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Easter celebrations and traditions around the world

Sophie Roberts, April 7, 2020 6:35PM The Sun

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Isla is ready for her Easter egg hunt. Picture: Nikki Davis-Jones media_cameraIsla is ready for her Easter egg hunt. Picture: Nikki Davis-Jones


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Easter is almost here. What does that mean for you?

Kids News wondered why people celebrate Easter, how we know when it will be each year and how common Easter traditions began.

Here’s what we found out.


Easter is a Christian religious tradition that celebrates stories from the Christian bible about the resurrection* of Jesus and marks the end of Lent, which is a period of fasting, or giving up certain treats.

Those who follow the Christian bible believe that Jesus died on a cross on Good Friday and then his body was taken to a tomb, where it was guarded by Roman soldiers.

Three days later, some of Jesus’s followers discovered that his body had disappeared.

His followers believed that Jesus came back to life — was resurrected — on this day, which has become known as Easter Sunday.


Easter falls on different dates each year, ranging between March 21 and April 25.

The date is decided by calculations based on observations of the equinox* and the next full Moon.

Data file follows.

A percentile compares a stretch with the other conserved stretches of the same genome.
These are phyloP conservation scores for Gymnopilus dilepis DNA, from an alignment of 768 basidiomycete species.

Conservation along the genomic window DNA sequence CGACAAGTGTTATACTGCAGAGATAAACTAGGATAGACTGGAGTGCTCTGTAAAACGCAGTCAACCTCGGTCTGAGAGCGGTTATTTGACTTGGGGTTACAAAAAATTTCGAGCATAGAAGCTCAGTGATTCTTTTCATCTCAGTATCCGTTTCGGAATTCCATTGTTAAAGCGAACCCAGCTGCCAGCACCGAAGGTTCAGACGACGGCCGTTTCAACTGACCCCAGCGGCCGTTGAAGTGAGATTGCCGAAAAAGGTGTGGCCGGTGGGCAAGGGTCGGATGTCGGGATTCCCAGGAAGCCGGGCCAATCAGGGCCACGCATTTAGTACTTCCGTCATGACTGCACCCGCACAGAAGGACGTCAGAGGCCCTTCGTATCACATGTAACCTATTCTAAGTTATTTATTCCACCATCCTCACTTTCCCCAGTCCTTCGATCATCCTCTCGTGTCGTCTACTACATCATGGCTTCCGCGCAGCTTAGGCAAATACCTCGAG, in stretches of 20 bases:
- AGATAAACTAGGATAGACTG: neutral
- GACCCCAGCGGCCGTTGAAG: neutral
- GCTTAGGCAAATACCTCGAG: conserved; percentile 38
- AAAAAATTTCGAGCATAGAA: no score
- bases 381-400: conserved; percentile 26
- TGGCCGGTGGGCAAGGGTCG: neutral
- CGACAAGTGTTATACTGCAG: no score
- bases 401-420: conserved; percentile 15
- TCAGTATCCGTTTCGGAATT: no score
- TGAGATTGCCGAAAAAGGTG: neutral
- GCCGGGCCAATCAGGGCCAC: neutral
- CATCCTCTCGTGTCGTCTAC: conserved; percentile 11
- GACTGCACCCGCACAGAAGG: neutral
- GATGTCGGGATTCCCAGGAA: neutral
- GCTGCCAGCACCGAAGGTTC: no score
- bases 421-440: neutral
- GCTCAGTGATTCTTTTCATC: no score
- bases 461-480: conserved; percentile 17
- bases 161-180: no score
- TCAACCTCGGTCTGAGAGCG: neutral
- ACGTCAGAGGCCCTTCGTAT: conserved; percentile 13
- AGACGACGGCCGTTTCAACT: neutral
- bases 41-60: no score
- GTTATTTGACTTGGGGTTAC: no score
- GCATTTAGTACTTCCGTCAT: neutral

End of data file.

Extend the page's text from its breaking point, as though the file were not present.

In early Christianity, different churches used different methods to calculate the date. Eastern and Western Christian churches continue to celebrate Easter according to different calendars, although sometimes the dates coincide.

media_cameraChocolate eggs are one of the most popular Easter traditions in Australia.

In Australia, public holidays for Easter are taken from the Western Christian calendar, called the Gregorian calendar. This places Easter Sunday as the Sunday after the first full moon after the (northern hemisphere) spring equinox.

In 2020 Easter falls on Sunday, April 12, meaning Good Friday is the 10th and Easter Monday is the 11th.

Eastern Christian or Orthodox churches, which follow the Julian calendar, celebrate Easter Sunday this year on April 19.


Chocolate or decorated eggs are one of the most recognisable modern traditions of Easter.

For those who follow the religious meanings, hollow chocolate eggs have become a symbol of Jesus’s empty tomb.

Eggs are also a symbol of rebirth.

Russian Orthodox Easter Exhibition at Fairfield. Pictures: Danny Huynh. Decorated Eggs For Easter  2007 media_cameraDecorated eggs for Russian Orthodox Easter. Pictures: Danny Huynh


Bunnies or rabbits do not appear in Christian stories.

They began to be a part of Easter traditions in the 1600s.

Early drawings of rabbits at Easter from Germany show the floppy-eared creatures delivering toys and eggs in baskets to Christian families.

Many historians believe the tradition comes from a pagan* festival called Eostre, dedicated to the goddess of fertility (to do with pregnancy and the birth of babies), who is often depicted as a rabbit.

This ties in with the Christian Easter celebrations of the rebirth of Jesus.

media_cameraThe Easter bunny skydives over the Whitsunday Islands, Queensland, preparing to land on Queens Beach in April 2019.


Spiced fruit buns with a white cross are an Easter tradition in Australia and some other countries, and began in the UK.

The cross represents the cross that Jesus is said to have died on and the spices signify the spices that people who looked after his body would have used to embalm* him.